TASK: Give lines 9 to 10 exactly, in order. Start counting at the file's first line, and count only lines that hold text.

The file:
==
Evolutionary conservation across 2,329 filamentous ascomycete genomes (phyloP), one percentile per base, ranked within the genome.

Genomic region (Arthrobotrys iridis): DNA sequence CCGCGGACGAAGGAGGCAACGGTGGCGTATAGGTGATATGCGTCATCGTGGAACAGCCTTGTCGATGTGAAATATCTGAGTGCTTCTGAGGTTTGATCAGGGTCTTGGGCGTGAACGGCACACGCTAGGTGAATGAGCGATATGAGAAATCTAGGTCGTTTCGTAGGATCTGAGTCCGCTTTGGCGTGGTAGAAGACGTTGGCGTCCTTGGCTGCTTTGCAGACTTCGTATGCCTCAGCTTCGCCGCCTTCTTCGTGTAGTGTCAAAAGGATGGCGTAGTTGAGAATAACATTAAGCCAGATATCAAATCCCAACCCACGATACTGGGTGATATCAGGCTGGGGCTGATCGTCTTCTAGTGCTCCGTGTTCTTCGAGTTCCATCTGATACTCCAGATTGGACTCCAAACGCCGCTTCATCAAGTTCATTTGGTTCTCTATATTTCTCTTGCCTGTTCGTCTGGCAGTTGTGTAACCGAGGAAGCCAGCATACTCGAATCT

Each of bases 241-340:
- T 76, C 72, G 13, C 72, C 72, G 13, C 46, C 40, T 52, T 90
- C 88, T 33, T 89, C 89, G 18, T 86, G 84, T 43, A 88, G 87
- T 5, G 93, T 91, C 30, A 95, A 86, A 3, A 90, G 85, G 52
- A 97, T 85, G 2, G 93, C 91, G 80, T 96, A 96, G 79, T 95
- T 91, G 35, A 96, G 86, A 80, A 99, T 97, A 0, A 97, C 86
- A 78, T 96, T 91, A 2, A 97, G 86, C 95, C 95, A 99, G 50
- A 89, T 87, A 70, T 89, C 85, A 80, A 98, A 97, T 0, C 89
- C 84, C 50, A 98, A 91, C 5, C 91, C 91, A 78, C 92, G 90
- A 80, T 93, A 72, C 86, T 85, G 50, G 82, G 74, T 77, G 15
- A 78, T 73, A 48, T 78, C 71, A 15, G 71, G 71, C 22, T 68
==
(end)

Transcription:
- A 78, T 96, T 91, A 2, A 97, G 86, C 95, C 95, A 99, G 50
- A 89, T 87, A 70, T 89, C 85, A 80, A 98, A 97, T 0, C 89